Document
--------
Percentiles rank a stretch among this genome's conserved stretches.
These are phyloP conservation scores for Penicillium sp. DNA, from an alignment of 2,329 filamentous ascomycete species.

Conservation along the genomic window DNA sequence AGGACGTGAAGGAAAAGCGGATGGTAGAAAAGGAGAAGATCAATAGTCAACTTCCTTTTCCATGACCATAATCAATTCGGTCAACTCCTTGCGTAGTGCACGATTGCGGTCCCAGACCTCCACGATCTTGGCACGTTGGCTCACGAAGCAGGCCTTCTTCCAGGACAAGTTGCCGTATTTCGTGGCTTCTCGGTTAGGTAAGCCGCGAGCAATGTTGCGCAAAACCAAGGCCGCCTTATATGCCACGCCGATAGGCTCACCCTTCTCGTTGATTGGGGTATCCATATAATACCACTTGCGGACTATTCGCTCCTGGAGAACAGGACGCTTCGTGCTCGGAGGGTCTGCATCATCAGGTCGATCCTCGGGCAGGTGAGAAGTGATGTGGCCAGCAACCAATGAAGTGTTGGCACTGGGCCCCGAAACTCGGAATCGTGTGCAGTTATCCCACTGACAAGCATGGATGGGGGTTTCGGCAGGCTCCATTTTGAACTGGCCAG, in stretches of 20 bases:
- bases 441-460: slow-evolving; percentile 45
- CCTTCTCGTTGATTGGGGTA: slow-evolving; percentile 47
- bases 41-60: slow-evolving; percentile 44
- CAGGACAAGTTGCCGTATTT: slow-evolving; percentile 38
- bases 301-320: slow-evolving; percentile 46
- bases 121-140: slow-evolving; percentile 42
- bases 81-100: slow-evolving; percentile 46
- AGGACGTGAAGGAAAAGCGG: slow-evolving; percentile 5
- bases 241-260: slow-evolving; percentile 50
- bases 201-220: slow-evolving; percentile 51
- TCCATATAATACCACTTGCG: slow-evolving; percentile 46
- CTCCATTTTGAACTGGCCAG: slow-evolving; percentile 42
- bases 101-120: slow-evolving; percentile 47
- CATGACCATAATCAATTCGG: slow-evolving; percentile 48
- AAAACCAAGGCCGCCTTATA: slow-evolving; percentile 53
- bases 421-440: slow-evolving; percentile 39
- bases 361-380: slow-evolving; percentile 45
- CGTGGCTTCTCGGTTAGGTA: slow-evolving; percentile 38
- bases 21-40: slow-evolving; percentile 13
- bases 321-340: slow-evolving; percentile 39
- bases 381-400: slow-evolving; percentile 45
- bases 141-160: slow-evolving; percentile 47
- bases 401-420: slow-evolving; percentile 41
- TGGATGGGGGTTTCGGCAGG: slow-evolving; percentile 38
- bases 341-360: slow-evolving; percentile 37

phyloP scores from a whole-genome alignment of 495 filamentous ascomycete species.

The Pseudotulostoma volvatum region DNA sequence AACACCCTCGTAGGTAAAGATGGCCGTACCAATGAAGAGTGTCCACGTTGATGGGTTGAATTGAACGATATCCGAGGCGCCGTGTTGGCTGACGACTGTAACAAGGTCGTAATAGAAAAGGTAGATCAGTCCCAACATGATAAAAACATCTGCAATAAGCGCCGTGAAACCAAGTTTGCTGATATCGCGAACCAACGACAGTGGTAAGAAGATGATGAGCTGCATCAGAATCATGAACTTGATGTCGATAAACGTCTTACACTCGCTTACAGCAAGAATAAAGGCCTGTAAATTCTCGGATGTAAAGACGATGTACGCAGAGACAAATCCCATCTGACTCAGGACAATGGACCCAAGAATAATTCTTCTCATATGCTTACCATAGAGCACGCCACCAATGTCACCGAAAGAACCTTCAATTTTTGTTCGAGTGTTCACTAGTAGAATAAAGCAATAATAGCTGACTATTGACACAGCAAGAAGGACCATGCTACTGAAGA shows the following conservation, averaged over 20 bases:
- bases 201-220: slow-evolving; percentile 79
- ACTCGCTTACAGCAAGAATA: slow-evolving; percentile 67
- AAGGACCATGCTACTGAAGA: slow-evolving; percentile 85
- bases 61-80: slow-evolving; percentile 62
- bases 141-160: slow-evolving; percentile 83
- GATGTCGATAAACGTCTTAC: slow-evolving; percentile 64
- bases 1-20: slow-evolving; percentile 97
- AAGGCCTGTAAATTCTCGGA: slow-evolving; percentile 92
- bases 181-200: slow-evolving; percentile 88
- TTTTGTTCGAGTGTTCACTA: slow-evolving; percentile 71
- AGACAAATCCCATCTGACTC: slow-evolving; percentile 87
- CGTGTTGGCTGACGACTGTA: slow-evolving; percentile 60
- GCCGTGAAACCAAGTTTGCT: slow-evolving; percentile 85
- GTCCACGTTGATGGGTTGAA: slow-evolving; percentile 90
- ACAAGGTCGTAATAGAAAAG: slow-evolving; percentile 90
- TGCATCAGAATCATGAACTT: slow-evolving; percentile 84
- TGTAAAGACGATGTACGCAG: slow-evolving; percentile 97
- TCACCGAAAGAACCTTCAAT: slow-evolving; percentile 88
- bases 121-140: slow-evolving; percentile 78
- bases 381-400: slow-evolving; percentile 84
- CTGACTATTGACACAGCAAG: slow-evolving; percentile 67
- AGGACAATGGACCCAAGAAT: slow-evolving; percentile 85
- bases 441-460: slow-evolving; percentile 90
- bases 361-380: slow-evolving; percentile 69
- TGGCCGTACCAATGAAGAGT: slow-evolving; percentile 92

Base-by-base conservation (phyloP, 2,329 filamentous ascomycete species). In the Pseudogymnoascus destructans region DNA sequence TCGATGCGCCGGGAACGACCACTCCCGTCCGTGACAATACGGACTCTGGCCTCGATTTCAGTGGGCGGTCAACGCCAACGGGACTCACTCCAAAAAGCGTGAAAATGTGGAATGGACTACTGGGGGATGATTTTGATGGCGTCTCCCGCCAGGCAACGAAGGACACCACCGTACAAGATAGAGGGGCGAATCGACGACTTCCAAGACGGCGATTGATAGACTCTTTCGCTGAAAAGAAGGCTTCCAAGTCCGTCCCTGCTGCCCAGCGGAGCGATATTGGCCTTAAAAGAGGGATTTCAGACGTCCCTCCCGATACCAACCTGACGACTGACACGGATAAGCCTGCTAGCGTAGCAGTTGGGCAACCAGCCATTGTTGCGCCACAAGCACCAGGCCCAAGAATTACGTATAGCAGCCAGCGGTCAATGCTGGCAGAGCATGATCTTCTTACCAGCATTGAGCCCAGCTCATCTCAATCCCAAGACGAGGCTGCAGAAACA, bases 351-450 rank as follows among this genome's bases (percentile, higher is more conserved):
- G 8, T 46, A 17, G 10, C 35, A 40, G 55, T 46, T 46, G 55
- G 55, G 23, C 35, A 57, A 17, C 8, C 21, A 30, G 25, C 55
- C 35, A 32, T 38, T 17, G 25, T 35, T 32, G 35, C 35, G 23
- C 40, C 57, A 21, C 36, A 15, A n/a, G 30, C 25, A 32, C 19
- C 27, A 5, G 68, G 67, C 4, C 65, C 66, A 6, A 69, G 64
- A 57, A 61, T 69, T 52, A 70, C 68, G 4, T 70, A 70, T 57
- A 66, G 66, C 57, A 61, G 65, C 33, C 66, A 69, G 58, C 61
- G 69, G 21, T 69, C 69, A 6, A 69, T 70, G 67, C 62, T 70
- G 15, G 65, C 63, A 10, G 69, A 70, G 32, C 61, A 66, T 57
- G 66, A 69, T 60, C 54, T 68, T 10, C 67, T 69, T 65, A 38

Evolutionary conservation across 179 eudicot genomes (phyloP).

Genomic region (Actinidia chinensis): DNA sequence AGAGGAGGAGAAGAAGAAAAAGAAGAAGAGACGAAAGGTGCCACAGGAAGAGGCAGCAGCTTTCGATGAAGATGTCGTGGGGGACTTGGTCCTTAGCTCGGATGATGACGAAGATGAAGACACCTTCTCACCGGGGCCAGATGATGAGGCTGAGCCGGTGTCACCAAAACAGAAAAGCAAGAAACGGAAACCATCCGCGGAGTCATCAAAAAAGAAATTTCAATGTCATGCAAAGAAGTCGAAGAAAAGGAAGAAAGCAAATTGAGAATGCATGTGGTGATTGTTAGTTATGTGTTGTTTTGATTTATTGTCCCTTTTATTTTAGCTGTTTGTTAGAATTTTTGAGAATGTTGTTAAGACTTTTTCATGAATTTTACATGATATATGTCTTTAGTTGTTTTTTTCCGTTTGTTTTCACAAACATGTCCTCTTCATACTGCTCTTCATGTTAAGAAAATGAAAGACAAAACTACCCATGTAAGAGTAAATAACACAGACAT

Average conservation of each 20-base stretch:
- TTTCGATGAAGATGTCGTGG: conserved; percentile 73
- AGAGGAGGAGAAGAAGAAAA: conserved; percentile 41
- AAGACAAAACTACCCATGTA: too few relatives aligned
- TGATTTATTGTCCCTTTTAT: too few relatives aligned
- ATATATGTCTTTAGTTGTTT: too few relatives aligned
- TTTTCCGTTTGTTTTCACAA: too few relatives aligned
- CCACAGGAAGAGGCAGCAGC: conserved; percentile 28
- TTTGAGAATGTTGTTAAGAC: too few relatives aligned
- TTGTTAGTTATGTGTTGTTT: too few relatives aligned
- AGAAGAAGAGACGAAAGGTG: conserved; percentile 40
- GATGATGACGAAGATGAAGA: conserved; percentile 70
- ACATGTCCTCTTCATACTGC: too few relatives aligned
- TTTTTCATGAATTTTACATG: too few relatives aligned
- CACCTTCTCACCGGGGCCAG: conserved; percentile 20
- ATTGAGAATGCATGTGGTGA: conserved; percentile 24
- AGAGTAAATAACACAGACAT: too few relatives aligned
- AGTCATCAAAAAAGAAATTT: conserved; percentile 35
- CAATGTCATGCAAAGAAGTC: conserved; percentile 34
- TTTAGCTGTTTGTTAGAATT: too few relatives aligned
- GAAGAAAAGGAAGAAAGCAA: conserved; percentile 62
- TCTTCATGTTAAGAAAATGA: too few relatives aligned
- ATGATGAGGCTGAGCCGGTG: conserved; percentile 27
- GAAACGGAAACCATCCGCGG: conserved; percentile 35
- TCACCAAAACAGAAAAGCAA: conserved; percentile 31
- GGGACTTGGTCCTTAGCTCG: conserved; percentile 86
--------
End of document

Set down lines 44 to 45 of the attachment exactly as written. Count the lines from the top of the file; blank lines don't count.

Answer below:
- GTCCACGTTGATGGGTTGAA: slow-evolving; percentile 90
- ACAAGGTCGTAATAGAAAAG: slow-evolving; percentile 90